Raspberry Pi “Google Glass” – simple and sleek
I have had this completed for a while now, but haven’t spent the time to make this Instructable which is actually the crux of my project.
At the release of the Raspberry Pi, I immediately thought how amazing this would be as a wearable computer due to its compact size (I’m certainly not the only one). I decided to start designing my own wearable computer (many others of us hackers all started to do this at about the same time). I had heard and been following the very, very early news of Google Glass and though, ‘what if instead of this expensive and compact wearable computer, I could make one that is designed to be easily accessible to anyone for as cheap and functional and easy as possible?’ And so here I am!
TLDR; I decided to share with the world a cheaper alternative to the Google Glass.
It is different and there are things such as Camera support which I found to costly to implement into the wearable device, but Microphone control is able to be added simply with USB and the installation of a voice commands application.
Anyways, I hope you can take advantage of my tireless hours of research and testing to find the very best combination for price and functionality for the Hacker/Maker community and all of you who want to dabble in the Tech of the future – The Future is Today.
Step 1: Ordering Parts
First off, for this project you will not need and specialty tools. You will need a small phillips-head screwdriver (~2.5mm) and something to cut plastic with, however, that should be the extent of you tooling needs other than tape (electrical tape is preferred).
For parts, I relied primarily on DX.com but there are many other sources online, this just happened to be the cheapest that I found. Some of these parts you may already have.
1, USB Bluetooth dongle
1, Wireless finger mouse
1, Mini Bluetooth keyboard (this one must be rather specific to work)
1, Wireless adapter
1, video glasses – these MUST be AV in or this will not work!! Important reminder – not you normal 3D movie glasses, but a screen that actually plays movies such as this: http://image.dhgate.com/albu_338175982_00-1.0×0/dh…
1, 4-port powered mini USB hub
1, 5V USB power bank (I used a 10Ah one from Dealextreme)
1, USB A – micro USB A cable ( >7″)
1, USB A – 3.5mm DC power jack (male) cable (>3″)
1, USB A – mini USB A cable (>7″)
and of course…
1, Raspberry Pi Model B (the newer the better but any one works fine)
For the case holding the main body of the computer, I used some scrap plastic I got from all the packaging and a bottle of superglue to piece it all together to the size of the parts (plus a lid for accessibility). You can alternatively use prject boxes of the right size and/or other small cases, however these will not give the flexibility and exactness of a personally crafted one.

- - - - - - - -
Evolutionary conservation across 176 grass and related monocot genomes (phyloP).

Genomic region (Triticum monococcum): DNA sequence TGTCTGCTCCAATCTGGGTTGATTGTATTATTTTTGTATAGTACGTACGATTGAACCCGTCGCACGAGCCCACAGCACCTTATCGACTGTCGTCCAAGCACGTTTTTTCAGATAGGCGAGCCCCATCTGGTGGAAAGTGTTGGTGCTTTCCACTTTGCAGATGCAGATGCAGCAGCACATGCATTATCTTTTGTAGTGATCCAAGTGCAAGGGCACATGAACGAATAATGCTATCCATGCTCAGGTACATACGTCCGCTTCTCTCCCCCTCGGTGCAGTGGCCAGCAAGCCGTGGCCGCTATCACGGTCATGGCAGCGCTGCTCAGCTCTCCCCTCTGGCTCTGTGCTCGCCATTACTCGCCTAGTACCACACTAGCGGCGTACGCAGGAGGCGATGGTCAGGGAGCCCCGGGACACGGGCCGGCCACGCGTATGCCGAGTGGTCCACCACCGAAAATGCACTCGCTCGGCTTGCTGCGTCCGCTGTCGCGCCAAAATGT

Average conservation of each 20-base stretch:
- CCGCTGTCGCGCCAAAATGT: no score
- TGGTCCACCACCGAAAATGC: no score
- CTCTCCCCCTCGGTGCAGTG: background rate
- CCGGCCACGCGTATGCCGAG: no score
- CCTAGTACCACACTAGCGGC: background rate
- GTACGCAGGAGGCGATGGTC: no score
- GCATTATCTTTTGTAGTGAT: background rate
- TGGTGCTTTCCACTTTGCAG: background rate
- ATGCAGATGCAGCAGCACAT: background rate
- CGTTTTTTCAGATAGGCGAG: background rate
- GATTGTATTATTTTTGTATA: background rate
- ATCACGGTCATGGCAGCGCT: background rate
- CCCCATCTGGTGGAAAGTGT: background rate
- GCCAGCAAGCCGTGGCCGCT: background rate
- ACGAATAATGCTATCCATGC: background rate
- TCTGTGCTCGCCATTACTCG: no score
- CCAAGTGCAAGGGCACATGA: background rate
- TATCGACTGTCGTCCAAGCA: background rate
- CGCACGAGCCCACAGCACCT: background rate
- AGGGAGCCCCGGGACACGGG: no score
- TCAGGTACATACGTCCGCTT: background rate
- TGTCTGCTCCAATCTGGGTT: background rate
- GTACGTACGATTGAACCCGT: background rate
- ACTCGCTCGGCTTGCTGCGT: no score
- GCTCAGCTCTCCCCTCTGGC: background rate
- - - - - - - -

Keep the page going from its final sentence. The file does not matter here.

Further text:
Step 2: Layout and Setup
With the setup shown in the image, you can see how all of the components fit together in my case which optimizes space to fit in a pocket.
For installing the wireless adapter and the Bluetooth adapter, use the instructions included and transfer the files for installation on the disc (wifi adapter) onto a flash drive and onto your Raspberry Pi to be executed.
Prior to setting up your wearable screen, I would recommend strongly that you test and configure your device using a larger screen so that you can increase font size to be read more easily as well as install the software with greater ease.
Step 3: Preparing the Display
This is by far the most important piece of the whole device other than the RPi due to its function – visual interface. In this step, it is very important that you do not do what I did and pry it open with a hunting knife – I would recommend a screwdriver for sensitivity but you will need a wedge once the screw is removed.
While technically with this, you could simply leave it together and have a dual display, it defeats the purpose of the device being non-intrusive, plus its not all that difficult of a change (once you get it out that is).
First, you want to remove the screw on the back of the video module (the main part with the displays). When you do this, get a small wedge such as a flat-head screwdriver and pry up the casing.
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